Full Text Available A thermal imaging continuous zoom system is developed with light weight for airborne optoelectronic detection and tracking apparatus. The continuous zoom system provides 4× zoom range from the focal of 37.5 mm to 150 mm. Based on the cool 640 × 512 detector with staring focal plane array (FPA, an optical system of middle infrared continuous zoom system is designed for airborne optoelectronic detection and tracking apparatus. The system is composed of a zoom system, a secondary imaging system and two reflectors. In order to improving the system performance, the whole system is adding four aspheric surfaces. The design results prove that the system worked at 3.7–4.8 μm has achieved the zoom of 37.5–150 mm, large zoom ratio of 4× and F number of 4, which can obtain the cold shield efficiency of 100% and the MTF more than 0.4 at the spatial frequency of 32 lp/mm closing to the diffraction limit. The overall lens length is 280 mm and the weight is 197 g. The optical system has the advantages of small volume, high image quality and simple structure.

  17. Alteration, slope-classified alteration, and potential lahar inundation maps of volcanoes for the Advanced Spaceborne Thermal Emission and Reflection Radiometer (ASTER) Volcano Archive

    Science.gov (United States)

    Mars, John C.; Hubbard, Bernard E.; Pieri, David; Linick, Justin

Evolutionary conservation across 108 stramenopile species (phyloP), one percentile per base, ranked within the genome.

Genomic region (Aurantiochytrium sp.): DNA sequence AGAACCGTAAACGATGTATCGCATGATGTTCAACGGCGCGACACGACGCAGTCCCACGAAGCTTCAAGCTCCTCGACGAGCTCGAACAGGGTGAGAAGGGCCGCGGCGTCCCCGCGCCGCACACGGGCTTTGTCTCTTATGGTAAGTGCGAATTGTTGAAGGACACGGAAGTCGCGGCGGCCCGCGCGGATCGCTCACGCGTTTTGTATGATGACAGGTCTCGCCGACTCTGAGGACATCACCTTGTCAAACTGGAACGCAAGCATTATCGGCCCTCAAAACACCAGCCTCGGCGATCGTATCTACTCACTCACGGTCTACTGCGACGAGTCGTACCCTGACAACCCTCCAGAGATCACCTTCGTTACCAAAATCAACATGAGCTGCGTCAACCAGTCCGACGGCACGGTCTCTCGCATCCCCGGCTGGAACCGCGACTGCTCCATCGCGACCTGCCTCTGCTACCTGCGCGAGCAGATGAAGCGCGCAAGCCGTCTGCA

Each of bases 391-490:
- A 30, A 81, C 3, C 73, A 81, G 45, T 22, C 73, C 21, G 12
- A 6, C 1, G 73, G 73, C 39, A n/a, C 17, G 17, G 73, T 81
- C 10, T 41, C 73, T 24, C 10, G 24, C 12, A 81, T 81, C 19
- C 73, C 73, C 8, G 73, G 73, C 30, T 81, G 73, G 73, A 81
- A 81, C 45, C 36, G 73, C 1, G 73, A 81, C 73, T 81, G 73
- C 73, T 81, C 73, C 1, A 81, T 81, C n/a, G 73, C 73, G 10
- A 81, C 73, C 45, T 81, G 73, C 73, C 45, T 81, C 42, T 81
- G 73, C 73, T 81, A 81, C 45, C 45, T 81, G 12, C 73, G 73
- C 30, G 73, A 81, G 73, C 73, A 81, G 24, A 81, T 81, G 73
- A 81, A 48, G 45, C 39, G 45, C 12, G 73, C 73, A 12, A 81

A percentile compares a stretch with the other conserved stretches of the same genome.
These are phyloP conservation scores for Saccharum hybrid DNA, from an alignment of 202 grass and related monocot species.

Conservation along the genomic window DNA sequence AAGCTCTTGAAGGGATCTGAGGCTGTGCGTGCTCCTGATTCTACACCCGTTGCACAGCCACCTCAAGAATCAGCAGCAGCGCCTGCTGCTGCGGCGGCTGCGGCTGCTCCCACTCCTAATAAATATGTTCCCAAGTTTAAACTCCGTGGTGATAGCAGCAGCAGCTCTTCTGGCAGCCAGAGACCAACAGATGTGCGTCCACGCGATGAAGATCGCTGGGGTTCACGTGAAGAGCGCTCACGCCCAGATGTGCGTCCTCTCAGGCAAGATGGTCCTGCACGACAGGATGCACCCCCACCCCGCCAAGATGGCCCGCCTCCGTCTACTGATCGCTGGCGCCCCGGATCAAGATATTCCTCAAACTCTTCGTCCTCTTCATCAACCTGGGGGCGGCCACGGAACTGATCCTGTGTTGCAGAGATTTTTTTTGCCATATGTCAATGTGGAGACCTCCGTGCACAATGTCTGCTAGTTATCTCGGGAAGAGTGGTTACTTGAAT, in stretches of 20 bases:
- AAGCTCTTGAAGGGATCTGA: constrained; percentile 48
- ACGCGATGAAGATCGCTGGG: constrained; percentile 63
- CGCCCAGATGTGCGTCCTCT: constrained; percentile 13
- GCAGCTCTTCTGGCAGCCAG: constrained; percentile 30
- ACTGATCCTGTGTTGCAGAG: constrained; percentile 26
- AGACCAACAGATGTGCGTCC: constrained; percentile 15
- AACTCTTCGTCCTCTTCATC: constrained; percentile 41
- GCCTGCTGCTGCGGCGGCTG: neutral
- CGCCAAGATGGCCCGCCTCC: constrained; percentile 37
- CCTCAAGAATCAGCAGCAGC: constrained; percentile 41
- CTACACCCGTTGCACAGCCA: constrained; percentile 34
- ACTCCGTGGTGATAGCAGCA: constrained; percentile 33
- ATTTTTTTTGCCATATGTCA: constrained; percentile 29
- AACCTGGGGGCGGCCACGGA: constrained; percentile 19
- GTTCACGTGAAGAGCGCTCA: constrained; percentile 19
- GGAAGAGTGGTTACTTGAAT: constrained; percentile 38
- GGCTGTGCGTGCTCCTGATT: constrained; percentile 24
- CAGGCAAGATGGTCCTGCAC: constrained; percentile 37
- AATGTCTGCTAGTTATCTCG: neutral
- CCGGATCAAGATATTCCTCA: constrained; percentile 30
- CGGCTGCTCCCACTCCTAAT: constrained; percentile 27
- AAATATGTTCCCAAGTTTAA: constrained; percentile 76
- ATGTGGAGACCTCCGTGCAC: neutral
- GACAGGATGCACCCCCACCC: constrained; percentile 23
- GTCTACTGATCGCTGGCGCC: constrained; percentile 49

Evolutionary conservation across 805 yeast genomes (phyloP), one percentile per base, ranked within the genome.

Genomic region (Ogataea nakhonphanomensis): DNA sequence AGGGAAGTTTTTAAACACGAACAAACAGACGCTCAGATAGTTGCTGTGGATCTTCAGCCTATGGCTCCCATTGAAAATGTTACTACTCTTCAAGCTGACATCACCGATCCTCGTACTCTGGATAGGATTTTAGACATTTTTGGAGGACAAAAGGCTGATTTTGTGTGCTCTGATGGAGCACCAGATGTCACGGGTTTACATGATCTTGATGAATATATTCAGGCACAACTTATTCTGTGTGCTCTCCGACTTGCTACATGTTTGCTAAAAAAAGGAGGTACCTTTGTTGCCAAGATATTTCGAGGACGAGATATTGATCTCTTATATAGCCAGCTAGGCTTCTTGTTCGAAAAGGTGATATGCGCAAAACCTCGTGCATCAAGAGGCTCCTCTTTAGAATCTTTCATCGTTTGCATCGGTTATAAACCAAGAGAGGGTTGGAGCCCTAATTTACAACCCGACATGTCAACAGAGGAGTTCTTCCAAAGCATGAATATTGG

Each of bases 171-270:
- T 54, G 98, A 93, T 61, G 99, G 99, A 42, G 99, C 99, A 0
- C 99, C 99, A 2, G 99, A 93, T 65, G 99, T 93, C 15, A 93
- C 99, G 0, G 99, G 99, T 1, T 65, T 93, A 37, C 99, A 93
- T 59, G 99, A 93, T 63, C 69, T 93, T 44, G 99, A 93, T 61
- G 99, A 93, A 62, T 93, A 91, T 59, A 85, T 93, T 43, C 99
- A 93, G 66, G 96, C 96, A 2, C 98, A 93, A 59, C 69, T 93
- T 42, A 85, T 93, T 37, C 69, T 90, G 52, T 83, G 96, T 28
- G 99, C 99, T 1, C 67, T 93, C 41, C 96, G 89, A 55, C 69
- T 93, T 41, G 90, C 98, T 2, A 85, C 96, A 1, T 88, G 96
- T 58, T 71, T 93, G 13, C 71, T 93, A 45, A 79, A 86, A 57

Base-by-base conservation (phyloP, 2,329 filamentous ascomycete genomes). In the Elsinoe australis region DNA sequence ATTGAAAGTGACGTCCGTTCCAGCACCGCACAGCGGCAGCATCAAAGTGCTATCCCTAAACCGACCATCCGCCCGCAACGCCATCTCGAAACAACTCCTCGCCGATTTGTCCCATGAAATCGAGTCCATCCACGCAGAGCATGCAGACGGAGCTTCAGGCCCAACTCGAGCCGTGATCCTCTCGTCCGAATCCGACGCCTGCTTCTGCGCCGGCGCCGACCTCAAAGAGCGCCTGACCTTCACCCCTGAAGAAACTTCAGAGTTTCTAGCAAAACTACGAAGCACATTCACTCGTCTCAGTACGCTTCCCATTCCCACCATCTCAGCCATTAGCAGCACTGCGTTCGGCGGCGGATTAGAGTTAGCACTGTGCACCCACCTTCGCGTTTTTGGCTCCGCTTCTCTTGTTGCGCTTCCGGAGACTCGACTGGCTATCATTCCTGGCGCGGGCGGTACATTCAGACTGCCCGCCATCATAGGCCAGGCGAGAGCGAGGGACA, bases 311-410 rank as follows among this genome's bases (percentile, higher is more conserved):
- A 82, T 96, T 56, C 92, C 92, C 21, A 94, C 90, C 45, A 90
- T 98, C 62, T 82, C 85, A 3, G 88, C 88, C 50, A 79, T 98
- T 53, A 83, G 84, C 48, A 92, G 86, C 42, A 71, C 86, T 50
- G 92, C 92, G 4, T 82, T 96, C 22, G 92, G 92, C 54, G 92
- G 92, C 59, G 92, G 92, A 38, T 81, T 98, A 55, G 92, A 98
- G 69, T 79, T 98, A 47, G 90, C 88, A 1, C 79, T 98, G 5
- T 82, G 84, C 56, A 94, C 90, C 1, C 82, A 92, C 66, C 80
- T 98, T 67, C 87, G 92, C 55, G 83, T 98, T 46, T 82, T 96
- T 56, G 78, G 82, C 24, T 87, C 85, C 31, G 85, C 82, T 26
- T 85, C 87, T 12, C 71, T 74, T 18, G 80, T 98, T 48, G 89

2015-01-01

    This study identifies areas prone to lahars from hydrothermally altered volcanic edifices on a global scale, using visible and near infrared (VNIR) and short wavelength infrared (SWIR) reflectance data from the Advanced Spaceborne Thermal Emission and Reflection Radiometer (ASTER) and digital elevation data from the ASTER Global Digital Elevation Model (GDEM) dataset. This is the first study to create a global database of hydrothermally altered volcanoes showing quantitatively compiled alteration maps and potentially affected drainages, as well as drainage-specific maps illustrating modeled lahars and their potential inundation zones. We (1) identified and prioritized 720 volcanoes based on population density surrounding the volcanoes using the Smithsonian Institution Global Volcanism Program database (GVP) and LandScan™ digital population dataset; (2) validated ASTER hydrothermal alteration mapping techniques using Airborne Visible and Infrared Imaging Spectrometer (AVIRIS) and ASTER data for Mount Shasta, California, and Pico de Orizaba (Citlaltépetl), Mexico; (3) mapped and slope-classified hydrothermal alteration using ASTER VNIR-SWIR reflectance data on 100 of the most densely populated volcanoes; (4) delineated drainages using ASTER GDEM data that show potential flow paths of possible lahars for the 100 mapped volcanoes; (5) produced potential alteration-related lahar inundation maps using the LAHARZ GIS code for Iztaccíhuatl, Mexico, and Mount Hood and Mount Shasta in the United States that illustrate areas likely to be affected based on DEM-derived volume estimates of hydrothermally altered rocks and the ~2x uncertainty factor inherent within a statistically-based lahar model; and (6) saved all image and vector data for 3D and 2D display in Google Earth™, ArcGIS® and other graphics display programs. In addition, these data are available from the ASTER Volcano Archive (AVA) for distribution (available at http://ava.jpl.nasa.gov/recent_alteration_zones.php).